Wireless Innovations Create Value
But what if your message was something a consumer was waiting for? Imagine an ad that offers a consumer a 20 percent discount on a dinner at her favorite restaurant or informs her about a special sale at the fashion store where she loves to shop. In these cases, your ad should command the consumer's full attention.
The adoption of wireless mobile devices, such as cell phones and personal digital assistants, is showing phenomenal growth. According to forecasts by Dataquest, a unit of GartnerGroup Inc., Stamford, CT, there will be 900 million mobile phone users by 2003, 80 percent of whom will have Web-enabled devices.
Businesses eager for a piece of the booming Internet economy consider the explosion of wireless communication media to be a new opportunity to reach consumers. But advertisers might encounter consumer frustration as well as a bad reputation if they do not take extra precautions to respect consumer interests and privacy.
Increasingly, people rely on mobile phones as a primary communication link. However, no one wants to be spammed with hundreds of unwanted promotional messages via their telephone or PDA. U.S. legislators share this concern. Rep. Rush Holt, D-NJ, for instance, wants to introduce a bill that would ban unsolicited advertisements on cell phones altogether.
Yet, if applied wisely, marketing over wireless devices holds great promise for both consumers and marketers. It can be an entirely new way of advertising if marketers turn their promotional efforts into highly targeted, value-added information that consumers want.
While consumers will appreciate getting information without research, the marketing dollars spent will most likely result in a better return on investment than any unsolicited mass messaging, since the advertisement's recipients can be pre-qualified.
The key is understanding the reason behind the enormous growth of mobile devices' dissemination - convenience. The faster the pace of our lives, the more we want and need unrestricted access to services and information. Mobile phones allow us to stay informed and communicate no matter where we are.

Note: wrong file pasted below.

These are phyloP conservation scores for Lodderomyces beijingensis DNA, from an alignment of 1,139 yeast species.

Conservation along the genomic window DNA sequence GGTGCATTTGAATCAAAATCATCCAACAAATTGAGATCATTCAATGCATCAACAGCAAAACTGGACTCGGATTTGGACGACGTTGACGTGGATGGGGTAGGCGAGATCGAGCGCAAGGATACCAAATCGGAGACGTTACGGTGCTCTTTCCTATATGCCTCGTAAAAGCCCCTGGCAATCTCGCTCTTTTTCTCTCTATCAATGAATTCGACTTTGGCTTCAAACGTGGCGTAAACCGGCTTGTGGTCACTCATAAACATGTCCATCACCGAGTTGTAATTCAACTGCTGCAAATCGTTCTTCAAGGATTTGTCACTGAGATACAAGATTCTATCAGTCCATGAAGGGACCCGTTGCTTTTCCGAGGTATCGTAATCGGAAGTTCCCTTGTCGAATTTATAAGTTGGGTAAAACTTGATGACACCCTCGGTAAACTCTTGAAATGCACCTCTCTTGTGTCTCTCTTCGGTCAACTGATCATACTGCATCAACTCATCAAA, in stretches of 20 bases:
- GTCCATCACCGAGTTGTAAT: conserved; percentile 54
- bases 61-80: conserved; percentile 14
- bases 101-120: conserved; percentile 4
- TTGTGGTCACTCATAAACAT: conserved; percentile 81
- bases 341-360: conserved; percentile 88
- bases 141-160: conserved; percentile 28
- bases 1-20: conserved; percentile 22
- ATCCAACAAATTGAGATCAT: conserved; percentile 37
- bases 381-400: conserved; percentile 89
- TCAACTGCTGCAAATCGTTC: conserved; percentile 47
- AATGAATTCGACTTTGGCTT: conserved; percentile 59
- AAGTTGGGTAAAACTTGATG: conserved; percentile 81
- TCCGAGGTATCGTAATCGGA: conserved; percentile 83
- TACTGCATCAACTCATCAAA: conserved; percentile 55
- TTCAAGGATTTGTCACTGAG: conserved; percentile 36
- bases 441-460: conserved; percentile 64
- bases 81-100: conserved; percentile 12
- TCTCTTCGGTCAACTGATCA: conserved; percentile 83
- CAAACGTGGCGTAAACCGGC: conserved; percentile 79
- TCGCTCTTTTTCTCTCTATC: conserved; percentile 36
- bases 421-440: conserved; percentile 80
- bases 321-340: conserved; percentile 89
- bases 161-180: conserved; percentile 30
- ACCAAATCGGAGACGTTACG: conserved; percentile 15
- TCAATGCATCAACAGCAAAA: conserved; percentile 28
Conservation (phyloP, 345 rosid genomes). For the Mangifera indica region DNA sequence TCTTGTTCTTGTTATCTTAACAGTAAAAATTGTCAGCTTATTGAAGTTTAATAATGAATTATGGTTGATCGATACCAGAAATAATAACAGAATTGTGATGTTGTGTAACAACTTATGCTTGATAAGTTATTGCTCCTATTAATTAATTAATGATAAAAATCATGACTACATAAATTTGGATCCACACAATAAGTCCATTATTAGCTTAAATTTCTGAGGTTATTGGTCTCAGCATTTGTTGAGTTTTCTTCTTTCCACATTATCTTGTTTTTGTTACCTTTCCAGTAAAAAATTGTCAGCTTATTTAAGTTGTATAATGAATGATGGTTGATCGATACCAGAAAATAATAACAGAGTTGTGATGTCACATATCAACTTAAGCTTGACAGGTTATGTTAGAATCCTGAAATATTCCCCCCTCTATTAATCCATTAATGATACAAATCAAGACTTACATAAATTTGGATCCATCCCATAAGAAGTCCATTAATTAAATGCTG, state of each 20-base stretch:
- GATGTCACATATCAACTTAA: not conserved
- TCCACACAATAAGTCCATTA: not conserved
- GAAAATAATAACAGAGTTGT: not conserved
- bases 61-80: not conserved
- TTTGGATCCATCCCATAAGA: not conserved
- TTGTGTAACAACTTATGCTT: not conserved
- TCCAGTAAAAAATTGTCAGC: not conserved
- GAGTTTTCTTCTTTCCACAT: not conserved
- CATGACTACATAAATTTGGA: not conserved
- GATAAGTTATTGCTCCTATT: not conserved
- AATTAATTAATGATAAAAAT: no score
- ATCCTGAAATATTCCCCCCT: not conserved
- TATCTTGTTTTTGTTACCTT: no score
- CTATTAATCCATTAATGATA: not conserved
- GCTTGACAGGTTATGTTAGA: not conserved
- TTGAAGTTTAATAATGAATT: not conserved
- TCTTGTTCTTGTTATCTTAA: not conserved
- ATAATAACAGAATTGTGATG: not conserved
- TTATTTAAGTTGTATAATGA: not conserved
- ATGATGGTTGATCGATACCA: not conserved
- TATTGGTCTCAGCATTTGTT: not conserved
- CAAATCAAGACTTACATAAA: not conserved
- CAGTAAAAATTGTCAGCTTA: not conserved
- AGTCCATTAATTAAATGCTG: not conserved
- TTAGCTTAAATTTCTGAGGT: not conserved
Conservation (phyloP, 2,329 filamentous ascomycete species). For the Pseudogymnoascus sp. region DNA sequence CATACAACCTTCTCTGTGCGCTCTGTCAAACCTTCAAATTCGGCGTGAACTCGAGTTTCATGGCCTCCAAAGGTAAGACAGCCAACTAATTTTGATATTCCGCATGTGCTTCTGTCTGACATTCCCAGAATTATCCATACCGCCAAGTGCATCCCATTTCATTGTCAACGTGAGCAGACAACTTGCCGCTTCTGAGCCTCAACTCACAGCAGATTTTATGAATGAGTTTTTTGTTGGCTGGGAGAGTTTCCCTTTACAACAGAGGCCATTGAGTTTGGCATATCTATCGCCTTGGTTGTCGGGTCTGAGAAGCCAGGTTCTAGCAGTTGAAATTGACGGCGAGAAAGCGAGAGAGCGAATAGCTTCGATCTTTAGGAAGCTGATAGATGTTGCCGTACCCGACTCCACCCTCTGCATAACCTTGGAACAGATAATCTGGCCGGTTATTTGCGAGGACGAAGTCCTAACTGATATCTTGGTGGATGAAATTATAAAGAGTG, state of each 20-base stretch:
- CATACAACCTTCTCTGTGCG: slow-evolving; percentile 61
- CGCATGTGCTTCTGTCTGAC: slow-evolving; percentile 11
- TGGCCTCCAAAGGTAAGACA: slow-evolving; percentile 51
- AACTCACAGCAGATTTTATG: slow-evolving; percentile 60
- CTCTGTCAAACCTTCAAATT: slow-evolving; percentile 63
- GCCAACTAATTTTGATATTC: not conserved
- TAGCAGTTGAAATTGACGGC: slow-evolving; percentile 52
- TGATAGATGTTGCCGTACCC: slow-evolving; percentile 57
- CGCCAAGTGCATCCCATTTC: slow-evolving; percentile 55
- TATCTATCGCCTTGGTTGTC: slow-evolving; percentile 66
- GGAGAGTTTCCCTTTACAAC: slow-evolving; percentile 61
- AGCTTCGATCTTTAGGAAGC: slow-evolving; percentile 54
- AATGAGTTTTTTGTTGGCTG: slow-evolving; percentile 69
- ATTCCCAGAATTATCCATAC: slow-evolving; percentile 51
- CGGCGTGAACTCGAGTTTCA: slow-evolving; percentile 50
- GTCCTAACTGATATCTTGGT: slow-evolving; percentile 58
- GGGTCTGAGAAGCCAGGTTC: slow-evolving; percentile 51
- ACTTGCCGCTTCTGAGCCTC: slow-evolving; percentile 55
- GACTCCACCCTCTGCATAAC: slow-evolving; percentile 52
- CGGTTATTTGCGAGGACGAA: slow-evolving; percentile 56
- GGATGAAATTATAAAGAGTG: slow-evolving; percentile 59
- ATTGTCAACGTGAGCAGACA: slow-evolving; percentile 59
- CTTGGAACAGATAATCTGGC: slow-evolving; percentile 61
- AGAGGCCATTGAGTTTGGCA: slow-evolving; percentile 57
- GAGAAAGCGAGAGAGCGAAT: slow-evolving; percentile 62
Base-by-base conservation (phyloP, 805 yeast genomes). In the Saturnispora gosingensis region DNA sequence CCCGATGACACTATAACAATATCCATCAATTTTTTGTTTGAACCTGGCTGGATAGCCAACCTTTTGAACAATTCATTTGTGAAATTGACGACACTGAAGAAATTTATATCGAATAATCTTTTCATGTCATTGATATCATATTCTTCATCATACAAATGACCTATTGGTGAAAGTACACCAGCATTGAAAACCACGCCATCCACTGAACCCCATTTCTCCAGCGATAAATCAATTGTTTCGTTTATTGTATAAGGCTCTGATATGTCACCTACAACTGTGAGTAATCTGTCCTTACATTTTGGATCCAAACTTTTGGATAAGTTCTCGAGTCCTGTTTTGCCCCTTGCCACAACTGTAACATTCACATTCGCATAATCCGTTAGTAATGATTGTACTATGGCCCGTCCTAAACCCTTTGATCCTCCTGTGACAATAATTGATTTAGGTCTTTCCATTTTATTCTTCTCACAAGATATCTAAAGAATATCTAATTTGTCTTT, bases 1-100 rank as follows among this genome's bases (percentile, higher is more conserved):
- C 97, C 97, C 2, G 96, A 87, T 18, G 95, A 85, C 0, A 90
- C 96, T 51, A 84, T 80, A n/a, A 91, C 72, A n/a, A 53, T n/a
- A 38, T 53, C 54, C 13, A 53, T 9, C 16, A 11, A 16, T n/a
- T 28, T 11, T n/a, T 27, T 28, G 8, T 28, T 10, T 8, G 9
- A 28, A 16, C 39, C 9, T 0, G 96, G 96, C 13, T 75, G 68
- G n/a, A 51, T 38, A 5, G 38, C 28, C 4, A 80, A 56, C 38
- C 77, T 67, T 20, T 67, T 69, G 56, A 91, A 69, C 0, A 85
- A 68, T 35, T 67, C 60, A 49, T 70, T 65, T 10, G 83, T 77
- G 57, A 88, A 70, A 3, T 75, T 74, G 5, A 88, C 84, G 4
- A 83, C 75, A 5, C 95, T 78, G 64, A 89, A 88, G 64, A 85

For the advertiser, successful campaigns over wireless devices will only be truly effective when messages are customized to the recipient's particular purchasing interests. Consumers must want to receive marketing messages as valuable information - potentially offering time- and money-saving alternatives - that they can take advantage of at the touch of a button.
Here are two likely scenarios: A skiing enthusiast who has decided to invest in new gear will welcome the alert of a special offer on his favorite brand of skis. The movie lover will be happy to learn about the opening of a long-awaited film and the opportunity to instantly purchase tickets on his phone without waiting in line.
While most attention is usually drawn to the software behind the delivery of wireless Internet advertising - two-way short messaging service and wireless application protocol - that's just the front end of the equation.
To be successful in the wireless arena, direct marketing firms need a sophisticated back-end solution that enables the system to perform a range of tasks, including:
• Profiling and capturing demographic data.
• Sending targeted messages to the appropriate addressee.
• Offering messaging options so recipients can respond instantly.
• Pinpointing, managing and adjusting to consumer behavior.
Here are key components behind a customized direct marketing system: